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NORWEGIAN ARTS: Anatidaephobia by Martine Poppe at Kristin Hjellegjerde Gallery

Analogical Change #3

Anatidaephobia by Martine Poppe

at Kristin Hjellegjerde Gallery

October 17 to November 16, 2014


Born in Olso in 1988, painter Martine Poppe went from trawling for food in Tesco’s bins to being discovered by Charles Saatchi, who fell head over heels for her mesmeric, reflective and haunting artwork.


Her new exhibition at Wandsworth’s Kristin Hjellegjerde Gallery examines the relationship, and distance, between the original subject and the finished work by using meticulously layered brushstrokes to obscure the photographs her pieces are based on. The overall effect is surreal and compelling, like looking at reality from a distance, through a gauze.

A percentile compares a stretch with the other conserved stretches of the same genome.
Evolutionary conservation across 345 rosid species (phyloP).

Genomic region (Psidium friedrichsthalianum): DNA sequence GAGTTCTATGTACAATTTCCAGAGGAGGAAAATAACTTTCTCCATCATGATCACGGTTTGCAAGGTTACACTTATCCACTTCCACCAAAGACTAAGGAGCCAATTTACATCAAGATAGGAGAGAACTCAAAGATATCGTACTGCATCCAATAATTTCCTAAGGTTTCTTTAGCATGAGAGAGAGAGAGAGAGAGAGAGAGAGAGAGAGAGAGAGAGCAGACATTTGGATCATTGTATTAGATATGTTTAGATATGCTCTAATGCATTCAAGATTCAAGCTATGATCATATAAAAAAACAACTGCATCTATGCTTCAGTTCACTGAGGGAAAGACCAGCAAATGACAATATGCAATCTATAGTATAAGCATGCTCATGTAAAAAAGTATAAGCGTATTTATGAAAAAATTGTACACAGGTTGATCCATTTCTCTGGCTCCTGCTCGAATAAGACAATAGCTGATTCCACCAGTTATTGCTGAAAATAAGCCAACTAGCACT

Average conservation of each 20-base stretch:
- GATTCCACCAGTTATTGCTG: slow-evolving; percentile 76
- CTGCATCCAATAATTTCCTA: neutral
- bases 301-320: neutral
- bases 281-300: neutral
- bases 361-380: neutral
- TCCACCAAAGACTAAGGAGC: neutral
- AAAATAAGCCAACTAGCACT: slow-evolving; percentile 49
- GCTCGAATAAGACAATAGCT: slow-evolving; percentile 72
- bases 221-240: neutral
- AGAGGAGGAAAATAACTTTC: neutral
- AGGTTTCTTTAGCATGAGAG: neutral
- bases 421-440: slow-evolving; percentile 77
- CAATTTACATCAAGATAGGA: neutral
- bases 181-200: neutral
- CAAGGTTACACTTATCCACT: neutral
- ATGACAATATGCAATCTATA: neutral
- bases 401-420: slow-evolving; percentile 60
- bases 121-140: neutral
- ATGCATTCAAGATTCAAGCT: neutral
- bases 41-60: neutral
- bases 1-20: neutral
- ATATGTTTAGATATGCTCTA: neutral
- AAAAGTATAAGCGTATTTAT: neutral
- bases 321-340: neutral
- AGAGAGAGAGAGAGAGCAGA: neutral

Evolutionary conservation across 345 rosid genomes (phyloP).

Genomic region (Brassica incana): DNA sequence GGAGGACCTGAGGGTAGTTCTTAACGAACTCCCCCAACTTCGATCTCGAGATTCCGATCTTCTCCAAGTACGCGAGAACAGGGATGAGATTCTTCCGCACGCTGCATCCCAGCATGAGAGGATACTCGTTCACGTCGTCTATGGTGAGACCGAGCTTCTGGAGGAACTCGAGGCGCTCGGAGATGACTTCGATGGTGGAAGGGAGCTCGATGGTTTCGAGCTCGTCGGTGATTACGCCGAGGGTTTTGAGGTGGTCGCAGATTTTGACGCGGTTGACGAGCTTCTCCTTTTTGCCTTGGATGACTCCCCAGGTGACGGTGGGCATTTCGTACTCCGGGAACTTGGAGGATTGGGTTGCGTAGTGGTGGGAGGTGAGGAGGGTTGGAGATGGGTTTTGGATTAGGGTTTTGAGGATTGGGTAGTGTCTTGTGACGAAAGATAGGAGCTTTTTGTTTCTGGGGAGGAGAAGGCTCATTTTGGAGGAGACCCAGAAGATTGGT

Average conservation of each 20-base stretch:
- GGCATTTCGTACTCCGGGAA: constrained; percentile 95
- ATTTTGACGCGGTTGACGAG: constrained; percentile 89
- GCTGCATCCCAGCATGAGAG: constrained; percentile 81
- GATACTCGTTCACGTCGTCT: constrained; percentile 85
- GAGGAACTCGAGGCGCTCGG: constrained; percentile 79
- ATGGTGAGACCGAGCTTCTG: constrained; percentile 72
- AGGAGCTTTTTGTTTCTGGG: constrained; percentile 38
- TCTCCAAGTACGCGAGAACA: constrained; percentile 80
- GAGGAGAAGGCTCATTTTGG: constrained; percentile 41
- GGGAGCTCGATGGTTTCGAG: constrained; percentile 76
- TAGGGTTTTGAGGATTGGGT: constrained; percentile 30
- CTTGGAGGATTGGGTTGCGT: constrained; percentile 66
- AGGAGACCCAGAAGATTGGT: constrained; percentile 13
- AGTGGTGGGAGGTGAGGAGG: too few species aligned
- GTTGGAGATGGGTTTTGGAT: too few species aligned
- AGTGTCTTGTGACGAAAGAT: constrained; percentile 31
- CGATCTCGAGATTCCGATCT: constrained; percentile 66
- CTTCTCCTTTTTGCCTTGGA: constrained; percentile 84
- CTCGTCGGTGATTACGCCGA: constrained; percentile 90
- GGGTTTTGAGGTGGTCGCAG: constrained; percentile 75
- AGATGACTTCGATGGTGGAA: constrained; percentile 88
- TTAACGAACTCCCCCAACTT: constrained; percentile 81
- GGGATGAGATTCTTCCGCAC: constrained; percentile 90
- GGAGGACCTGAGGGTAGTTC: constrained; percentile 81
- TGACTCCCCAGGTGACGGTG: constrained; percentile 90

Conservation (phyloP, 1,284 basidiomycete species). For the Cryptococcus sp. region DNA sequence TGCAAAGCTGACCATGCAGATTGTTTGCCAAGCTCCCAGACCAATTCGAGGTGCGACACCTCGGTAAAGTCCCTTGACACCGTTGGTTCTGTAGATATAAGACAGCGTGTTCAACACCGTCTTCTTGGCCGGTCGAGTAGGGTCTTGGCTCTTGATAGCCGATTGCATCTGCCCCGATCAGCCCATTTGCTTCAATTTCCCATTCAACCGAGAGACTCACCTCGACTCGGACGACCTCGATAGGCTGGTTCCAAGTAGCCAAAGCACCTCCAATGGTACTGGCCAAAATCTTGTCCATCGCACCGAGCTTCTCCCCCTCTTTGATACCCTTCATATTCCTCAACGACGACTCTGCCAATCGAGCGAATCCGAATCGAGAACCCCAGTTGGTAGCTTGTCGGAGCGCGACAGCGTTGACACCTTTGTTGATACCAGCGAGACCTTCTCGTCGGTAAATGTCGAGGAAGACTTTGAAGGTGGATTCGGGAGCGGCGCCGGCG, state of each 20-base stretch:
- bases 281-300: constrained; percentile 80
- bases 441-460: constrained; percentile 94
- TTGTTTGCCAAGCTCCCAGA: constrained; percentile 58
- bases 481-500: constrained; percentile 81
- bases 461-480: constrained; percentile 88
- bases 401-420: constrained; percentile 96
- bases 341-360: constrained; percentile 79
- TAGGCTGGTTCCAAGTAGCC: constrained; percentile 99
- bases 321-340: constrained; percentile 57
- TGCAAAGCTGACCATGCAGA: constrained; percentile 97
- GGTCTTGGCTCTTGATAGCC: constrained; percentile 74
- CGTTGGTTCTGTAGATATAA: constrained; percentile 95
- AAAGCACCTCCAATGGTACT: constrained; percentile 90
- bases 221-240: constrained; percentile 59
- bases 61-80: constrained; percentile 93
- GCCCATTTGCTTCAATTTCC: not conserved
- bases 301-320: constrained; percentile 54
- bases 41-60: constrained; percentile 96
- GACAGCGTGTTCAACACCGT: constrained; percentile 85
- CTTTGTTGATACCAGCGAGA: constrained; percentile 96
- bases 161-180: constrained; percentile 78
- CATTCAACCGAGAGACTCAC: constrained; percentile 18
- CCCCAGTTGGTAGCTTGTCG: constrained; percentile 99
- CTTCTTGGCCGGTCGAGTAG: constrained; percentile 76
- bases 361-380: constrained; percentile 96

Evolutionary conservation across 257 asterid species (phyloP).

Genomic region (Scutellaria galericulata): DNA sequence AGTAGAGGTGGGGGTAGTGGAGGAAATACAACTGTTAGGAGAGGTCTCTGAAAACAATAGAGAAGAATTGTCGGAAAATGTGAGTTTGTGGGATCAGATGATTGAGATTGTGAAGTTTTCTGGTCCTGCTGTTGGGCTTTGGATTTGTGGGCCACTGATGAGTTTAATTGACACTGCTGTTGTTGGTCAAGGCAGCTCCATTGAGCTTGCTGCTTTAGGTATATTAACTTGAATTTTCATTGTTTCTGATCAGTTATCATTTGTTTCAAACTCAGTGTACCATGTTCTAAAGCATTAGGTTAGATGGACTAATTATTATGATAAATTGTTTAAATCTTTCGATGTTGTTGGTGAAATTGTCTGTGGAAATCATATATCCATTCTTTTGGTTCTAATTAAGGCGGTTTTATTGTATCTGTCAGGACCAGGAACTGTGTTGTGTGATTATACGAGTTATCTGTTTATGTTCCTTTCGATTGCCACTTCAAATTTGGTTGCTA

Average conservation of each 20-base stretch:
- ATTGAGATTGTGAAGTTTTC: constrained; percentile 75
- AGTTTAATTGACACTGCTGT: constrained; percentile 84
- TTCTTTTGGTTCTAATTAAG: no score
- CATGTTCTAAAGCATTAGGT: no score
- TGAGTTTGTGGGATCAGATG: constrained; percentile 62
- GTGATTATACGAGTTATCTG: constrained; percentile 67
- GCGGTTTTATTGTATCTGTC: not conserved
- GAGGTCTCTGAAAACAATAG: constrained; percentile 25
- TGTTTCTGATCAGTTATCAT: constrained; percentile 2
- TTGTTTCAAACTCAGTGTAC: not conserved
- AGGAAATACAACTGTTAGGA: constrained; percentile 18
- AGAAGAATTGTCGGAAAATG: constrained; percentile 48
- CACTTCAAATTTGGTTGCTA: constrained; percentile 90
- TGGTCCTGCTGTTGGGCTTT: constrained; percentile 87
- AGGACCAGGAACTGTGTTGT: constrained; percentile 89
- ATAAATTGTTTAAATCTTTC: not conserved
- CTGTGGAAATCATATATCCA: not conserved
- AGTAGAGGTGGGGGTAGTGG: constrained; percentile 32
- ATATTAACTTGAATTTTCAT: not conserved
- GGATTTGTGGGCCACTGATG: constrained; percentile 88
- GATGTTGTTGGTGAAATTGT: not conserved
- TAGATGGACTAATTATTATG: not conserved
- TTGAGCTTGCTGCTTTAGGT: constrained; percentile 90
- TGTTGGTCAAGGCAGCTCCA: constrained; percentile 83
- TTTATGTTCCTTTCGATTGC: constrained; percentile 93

Poppe’s work plays with perspective and the nature of her artwork shifts depending on how you look at it, offering up secret glimpses of hidden motifs from certain angles.

To get the most from her paintings, try moving in a semi-circle around them. Head-on, you can see the the main subject of the work, but move to the side, and a watery landscape appears, while the image in the main photograph disappears into the brushstrokes. Look from behind, and Poppe’s use of transparent fabric ensures you see a completely different image.

By making the viewer’s gaze an active participant in the way the artwork is displayed, Poppe makes sense of her title: ‘anatidaephobia’ is a tribute to Far Side cartoonist Gary Larson, and is defined as ‘the persistent fear that one is being continuously watched by a duck’. In fact, catch one of Poppe’s paintings from a particular position and you might just see one looking back at you.